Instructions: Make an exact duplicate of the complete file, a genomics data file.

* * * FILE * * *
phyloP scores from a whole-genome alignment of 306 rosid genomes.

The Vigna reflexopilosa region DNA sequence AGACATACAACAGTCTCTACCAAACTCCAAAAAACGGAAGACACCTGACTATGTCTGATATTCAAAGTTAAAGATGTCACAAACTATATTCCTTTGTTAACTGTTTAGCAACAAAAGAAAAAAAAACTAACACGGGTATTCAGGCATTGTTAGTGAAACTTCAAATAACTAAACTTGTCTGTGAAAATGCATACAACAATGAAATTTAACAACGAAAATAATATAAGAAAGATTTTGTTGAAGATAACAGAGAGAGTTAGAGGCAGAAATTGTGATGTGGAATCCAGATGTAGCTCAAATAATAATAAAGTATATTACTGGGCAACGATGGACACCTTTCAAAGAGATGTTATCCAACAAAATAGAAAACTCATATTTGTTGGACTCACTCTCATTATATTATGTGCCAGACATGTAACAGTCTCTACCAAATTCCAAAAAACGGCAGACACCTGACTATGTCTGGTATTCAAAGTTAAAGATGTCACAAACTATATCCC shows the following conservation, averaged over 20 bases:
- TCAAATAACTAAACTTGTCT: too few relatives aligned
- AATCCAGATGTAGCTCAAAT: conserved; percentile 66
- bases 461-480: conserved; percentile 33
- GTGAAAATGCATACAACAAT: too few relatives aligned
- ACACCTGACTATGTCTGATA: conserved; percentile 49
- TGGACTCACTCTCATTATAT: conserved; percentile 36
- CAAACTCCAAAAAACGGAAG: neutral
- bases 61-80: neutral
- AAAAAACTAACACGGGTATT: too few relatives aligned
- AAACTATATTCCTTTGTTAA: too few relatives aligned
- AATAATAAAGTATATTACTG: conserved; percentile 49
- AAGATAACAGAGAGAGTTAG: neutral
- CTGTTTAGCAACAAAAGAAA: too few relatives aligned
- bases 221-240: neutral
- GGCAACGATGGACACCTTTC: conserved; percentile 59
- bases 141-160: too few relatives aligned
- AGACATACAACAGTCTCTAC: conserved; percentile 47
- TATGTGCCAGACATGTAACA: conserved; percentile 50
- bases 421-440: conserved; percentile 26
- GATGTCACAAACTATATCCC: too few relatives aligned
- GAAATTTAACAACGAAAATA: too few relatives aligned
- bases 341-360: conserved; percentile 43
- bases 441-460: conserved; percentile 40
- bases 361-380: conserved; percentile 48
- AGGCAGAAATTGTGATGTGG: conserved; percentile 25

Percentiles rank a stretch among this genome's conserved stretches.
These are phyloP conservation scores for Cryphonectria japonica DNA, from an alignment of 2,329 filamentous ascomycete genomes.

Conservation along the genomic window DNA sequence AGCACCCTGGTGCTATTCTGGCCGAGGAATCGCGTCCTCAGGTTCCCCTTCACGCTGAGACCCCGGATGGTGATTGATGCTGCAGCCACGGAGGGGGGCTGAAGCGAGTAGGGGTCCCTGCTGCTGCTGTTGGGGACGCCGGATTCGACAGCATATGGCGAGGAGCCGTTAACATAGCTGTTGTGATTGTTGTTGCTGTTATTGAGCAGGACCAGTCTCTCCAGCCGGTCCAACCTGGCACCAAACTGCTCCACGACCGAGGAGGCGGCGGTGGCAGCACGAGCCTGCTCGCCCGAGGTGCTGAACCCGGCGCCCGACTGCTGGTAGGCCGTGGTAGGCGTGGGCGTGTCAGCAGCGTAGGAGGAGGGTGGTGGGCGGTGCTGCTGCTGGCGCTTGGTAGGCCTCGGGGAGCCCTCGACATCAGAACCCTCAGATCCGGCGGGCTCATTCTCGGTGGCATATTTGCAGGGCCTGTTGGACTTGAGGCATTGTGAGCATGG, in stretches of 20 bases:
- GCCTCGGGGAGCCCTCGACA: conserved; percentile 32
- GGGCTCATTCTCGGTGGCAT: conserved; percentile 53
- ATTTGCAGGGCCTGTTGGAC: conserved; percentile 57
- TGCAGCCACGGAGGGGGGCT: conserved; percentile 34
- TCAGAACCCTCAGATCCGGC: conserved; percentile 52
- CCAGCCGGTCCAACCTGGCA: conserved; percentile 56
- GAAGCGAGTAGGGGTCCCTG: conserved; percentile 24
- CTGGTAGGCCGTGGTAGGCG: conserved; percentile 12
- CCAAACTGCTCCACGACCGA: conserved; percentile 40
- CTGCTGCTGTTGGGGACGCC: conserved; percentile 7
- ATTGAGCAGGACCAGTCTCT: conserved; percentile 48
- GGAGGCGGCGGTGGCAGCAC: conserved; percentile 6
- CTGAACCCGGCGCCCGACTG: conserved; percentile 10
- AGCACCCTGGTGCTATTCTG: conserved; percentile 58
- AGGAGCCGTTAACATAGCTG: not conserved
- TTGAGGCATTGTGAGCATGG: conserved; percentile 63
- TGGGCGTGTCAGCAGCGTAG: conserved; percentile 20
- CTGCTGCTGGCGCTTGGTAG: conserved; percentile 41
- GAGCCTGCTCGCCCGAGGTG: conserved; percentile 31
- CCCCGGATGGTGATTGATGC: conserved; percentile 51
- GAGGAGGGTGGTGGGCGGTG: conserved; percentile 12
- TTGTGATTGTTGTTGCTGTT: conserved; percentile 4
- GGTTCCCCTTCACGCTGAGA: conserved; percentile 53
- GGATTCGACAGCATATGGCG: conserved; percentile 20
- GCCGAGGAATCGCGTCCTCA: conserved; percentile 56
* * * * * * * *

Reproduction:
phyloP scores from a whole-genome alignment of 306 rosid genomes.

The Vigna reflexopilosa region DNA sequence AGACATACAACAGTCTCTACCAAACTCCAAAAAACGGAAGACACCTGACTATGTCTGATATTCAAAGTTAAAGATGTCACAAACTATATTCCTTTGTTAACTGTTTAGCAACAAAAGAAAAAAAAACTAACACGGGTATTCAGGCATTGTTAGTGAAACTTCAAATAACTAAACTTGTCTGTGAAAATGCATACAACAATGAAATTTAACAACGAAAATAATATAAGAAAGATTTTGTTGAAGATAACAGAGAGAGTTAGAGGCAGAAATTGTGATGTGGAATCCAGATGTAGCTCAAATAATAATAAAGTATATTACTGGGCAACGATGGACACCTTTCAAAGAGATGTTATCCAACAAAATAGAAAACTCATATTTGTTGGACTCACTCTCATTATATTATGTGCCAGACATGTAACAGTCTCTACCAAATTCCAAAAAACGGCAGACACCTGACTATGTCTGGTATTCAAAGTTAAAGATGTCACAAACTATATCCC shows the following conservation, averaged over 20 bases:
- TCAAATAACTAAACTTGTCT: too few relatives aligned
- AATCCAGATGTAGCTCAAAT: conserved; percentile 66
- bases 461-480: conserved; percentile 33
- GTGAAAATGCATACAACAAT: too few relatives aligned
- ACACCTGACTATGTCTGATA: conserved; percentile 49
- TGGACTCACTCTCATTATAT: conserved; percentile 36
- CAAACTCCAAAAAACGGAAG: neutral
- bases 61-80: neutral
- AAAAAACTAACACGGGTATT: too few relatives aligned
- AAACTATATTCCTTTGTTAA: too few relatives aligned
- AATAATAAAGTATATTACTG: conserved; percentile 49
- AAGATAACAGAGAGAGTTAG: neutral
- CTGTTTAGCAACAAAAGAAA: too few relatives aligned
- bases 221-240: neutral
- GGCAACGATGGACACCTTTC: conserved; percentile 59
- bases 141-160: too few relatives aligned
- AGACATACAACAGTCTCTAC: conserved; percentile 47
- TATGTGCCAGACATGTAACA: conserved; percentile 50
- bases 421-440: conserved; percentile 26
- GATGTCACAAACTATATCCC: too few relatives aligned
- GAAATTTAACAACGAAAATA: too few relatives aligned
- bases 341-360: conserved; percentile 43
- bases 441-460: conserved; percentile 40
- bases 361-380: conserved; percentile 48
- AGGCAGAAATTGTGATGTGG: conserved; percentile 25

Percentiles rank a stretch among this genome's conserved stretches.
These are phyloP conservation scores for Cryphonectria japonica DNA, from an alignment of 2,329 filamentous ascomycete genomes.

Conservation along the genomic window DNA sequence AGCACCCTGGTGCTATTCTGGCCGAGGAATCGCGTCCTCAGGTTCCCCTTCACGCTGAGACCCCGGATGGTGATTGATGCTGCAGCCACGGAGGGGGGCTGAAGCGAGTAGGGGTCCCTGCTGCTGCTGTTGGGGACGCCGGATTCGACAGCATATGGCGAGGAGCCGTTAACATAGCTGTTGTGATTGTTGTTGCTGTTATTGAGCAGGACCAGTCTCTCCAGCCGGTCCAACCTGGCACCAAACTGCTCCACGACCGAGGAGGCGGCGGTGGCAGCACGAGCCTGCTCGCCCGAGGTGCTGAACCCGGCGCCCGACTGCTGGTAGGCCGTGGTAGGCGTGGGCGTGTCAGCAGCGTAGGAGGAGGGTGGTGGGCGGTGCTGCTGCTGGCGCTTGGTAGGCCTCGGGGAGCCCTCGACATCAGAACCCTCAGATCCGGCGGGCTCATTCTCGGTGGCATATTTGCAGGGCCTGTTGGACTTGAGGCATTGTGAGCATGG, in stretches of 20 bases:
- GCCTCGGGGAGCCCTCGACA: conserved; percentile 32
- GGGCTCATTCTCGGTGGCAT: conserved; percentile 53
- ATTTGCAGGGCCTGTTGGAC: conserved; percentile 57
- TGCAGCCACGGAGGGGGGCT: conserved; percentile 34
- TCAGAACCCTCAGATCCGGC: conserved; percentile 52
- CCAGCCGGTCCAACCTGGCA: conserved; percentile 56
- GAAGCGAGTAGGGGTCCCTG: conserved; percentile 24
- CTGGTAGGCCGTGGTAGGCG: conserved; percentile 12
- CCAAACTGCTCCACGACCGA: conserved; percentile 40
- CTGCTGCTGTTGGGGACGCC: conserved; percentile 7
- ATTGAGCAGGACCAGTCTCT: conserved; percentile 48
- GGAGGCGGCGGTGGCAGCAC: conserved; percentile 6
- CTGAACCCGGCGCCCGACTG: conserved; percentile 10
- AGCACCCTGGTGCTATTCTG: conserved; percentile 58
- AGGAGCCGTTAACATAGCTG: not conserved
- TTGAGGCATTGTGAGCATGG: conserved; percentile 63
- TGGGCGTGTCAGCAGCGTAG: conserved; percentile 20
- CTGCTGCTGGCGCTTGGTAG: conserved; percentile 41
- GAGCCTGCTCGCCCGAGGTG: conserved; percentile 31
- CCCCGGATGGTGATTGATGC: conserved; percentile 51
- GAGGAGGGTGGTGGGCGGTG: conserved; percentile 12
- TTGTGATTGTTGTTGCTGTT: conserved; percentile 4
- GGTTCCCCTTCACGCTGAGA: conserved; percentile 53
- GGATTCGACAGCATATGGCG: conserved; percentile 20
- GCCGAGGAATCGCGTCCTCA: conserved; percentile 56